It is inherently calming to look at an image to get us through difficult times. Although some people have altars in their home for spiritual practice, a majority of people do not. Imagery is a vital form of focus to overcome adversity. Sometimes can be used as a means to meditation through a one pointed focus. In the yogic world this is called tratak. One can meditate and focus their energies on anything from a candle’s flame, a place on the floor, or an image of their guru. When one’s thoughts drift to other topics, one redirects wavering thoughts to that which is the one pointed focus. Having Frida Kahlo’s image in one’s home is for the secular, or those who do not want to limit their worship within the confines of a religion.
In the past, many women would find strength by honoring the dark sacred feminine. Prayers, mantras, or chants would be repeated. Rosaries or jewelry may have been worn which had images of the Divine feminine or crystals that were aligned with this goddess. Pilgrimages would be made to holy sites where her presence thrived. People would have altars in their home or perform rituals to invite the dark sacred feminine into their lives, at their particular difficult moments. Offerings would be made at these altars or on pilgrimage, particularly if they felt their prayers were heard and answered.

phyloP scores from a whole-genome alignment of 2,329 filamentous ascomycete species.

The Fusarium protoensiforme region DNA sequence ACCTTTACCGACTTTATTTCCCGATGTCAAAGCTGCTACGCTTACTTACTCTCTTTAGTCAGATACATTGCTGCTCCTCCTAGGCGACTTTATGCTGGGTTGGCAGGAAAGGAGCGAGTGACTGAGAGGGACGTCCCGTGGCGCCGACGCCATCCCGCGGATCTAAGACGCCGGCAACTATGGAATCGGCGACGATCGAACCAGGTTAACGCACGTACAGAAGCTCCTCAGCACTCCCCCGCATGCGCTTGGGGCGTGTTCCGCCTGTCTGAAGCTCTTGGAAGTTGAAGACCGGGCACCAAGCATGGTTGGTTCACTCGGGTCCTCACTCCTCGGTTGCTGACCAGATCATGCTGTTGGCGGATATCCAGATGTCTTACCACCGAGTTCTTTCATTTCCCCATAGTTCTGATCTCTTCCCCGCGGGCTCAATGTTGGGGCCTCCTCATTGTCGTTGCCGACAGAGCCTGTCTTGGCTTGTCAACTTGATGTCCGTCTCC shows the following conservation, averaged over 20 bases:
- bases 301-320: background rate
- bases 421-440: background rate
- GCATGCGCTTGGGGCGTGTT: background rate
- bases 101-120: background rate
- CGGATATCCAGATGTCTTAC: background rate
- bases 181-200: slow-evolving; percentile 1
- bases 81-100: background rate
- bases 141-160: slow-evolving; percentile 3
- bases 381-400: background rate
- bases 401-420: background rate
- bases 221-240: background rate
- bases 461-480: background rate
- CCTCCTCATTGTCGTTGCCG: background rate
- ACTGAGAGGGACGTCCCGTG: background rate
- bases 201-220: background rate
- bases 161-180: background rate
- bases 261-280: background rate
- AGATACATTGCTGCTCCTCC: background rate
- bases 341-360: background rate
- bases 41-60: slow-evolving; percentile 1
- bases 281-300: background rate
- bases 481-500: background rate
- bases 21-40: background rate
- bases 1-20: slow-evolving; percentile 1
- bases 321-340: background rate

Belloni (2019) writes of pilgrimages to these holy Black Madonna sites. “For centuries, on the Madonnas’ feast days, pilgrims visited those sacred sites, honoring the Earth, touching th healing soil or stones, drinking the miraculous water, bringing branches from the trees and asking and receiving miracles. In numerous locales, part of the devotion was to chant for hours or to drum and dance the tarantella all night long in an altered state of mind, similar to a shamanic trance. “ This article will review what the dark sacred feminine represents, what deities have been linked to this concept, and the thread that links Frida Kahlo to this lineage. This article will review what the dark sacred feminine represents, what deities have been linked to this concept, and the thread that links Frida Kahlo to this lineage.
The Dark Sacred Feminine Defined